standard of comparison to the migrant language, as Turkish displays variability also in
Turkey.

3. Conclusions
If one realises that language change presupposes innovations of individual interaction partners
and that these innovations can have one or more starting points in the socio-geographic
continuum and that the linguistic change lies less in the innovation and more in its extensive
take-over within the continuum, then it is clear that language change without simultaneously
happening social processes is not possible. We looked closely at these processes and it seems
obvious that, at least in Germany, the situation of the Turkish speaking minority is changing,
yet indeed, the speaker community itself is changing. Rather than slow and steady language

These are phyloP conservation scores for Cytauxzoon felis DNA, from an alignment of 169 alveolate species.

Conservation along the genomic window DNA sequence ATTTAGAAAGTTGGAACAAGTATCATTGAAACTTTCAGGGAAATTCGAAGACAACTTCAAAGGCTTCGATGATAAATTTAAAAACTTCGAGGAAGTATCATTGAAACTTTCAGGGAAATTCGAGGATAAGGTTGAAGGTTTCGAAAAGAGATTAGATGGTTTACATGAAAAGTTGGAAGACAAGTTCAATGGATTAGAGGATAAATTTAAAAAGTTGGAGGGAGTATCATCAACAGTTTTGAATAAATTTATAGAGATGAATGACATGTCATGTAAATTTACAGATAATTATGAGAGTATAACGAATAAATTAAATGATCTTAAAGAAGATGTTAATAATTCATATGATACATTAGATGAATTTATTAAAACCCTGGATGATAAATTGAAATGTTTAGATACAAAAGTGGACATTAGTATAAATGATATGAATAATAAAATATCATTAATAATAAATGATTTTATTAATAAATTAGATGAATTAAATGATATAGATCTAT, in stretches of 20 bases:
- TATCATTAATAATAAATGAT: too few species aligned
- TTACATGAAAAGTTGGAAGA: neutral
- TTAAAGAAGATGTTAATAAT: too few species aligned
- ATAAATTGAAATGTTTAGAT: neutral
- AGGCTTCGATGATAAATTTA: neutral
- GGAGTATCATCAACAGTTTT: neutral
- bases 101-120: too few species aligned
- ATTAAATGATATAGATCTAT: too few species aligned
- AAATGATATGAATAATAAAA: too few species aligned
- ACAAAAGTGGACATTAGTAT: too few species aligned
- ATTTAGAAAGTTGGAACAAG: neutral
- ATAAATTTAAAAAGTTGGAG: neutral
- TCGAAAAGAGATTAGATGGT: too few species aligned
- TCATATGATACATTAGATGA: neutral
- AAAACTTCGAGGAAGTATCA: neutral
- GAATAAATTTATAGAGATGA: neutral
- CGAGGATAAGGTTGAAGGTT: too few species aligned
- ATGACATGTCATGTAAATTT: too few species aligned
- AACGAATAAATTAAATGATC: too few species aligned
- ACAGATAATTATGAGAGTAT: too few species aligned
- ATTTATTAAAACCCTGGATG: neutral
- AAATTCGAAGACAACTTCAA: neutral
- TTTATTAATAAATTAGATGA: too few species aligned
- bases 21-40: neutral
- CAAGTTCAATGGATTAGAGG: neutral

loss, researches witness maintenance and even growth of the speaker community (Auer/Dirim
2004:37). Turkish not only proves to be relatively resistant to pressure of higher prestige
languages like German, Turkish actually seems to influence these higher prestige languages,
in the sense that a certain speaking style with specific phonetic features is introduced and
becomes a valid code over the years of its existence. The widely known ’Kanak Sprak’ or
‘Kiezdeutsch’ spoken in urban contexts of Germany is just one example of this development.
European Turkish is different to standard Turkish as we have seen, and some of the
differences can even, with the necessary precautions, be viewed as contact phenomena under
Germanic language influence. Opposite findings would be extraordinarily singular, since
language contact without any influence on a given target language is unusual everywhere
around the globe. The relatively short time period of the language contacts between Turkish
and Germanic languages and the fact that the social circumstances related the speaker
community are still changing make it impossible to predict further developments accurately.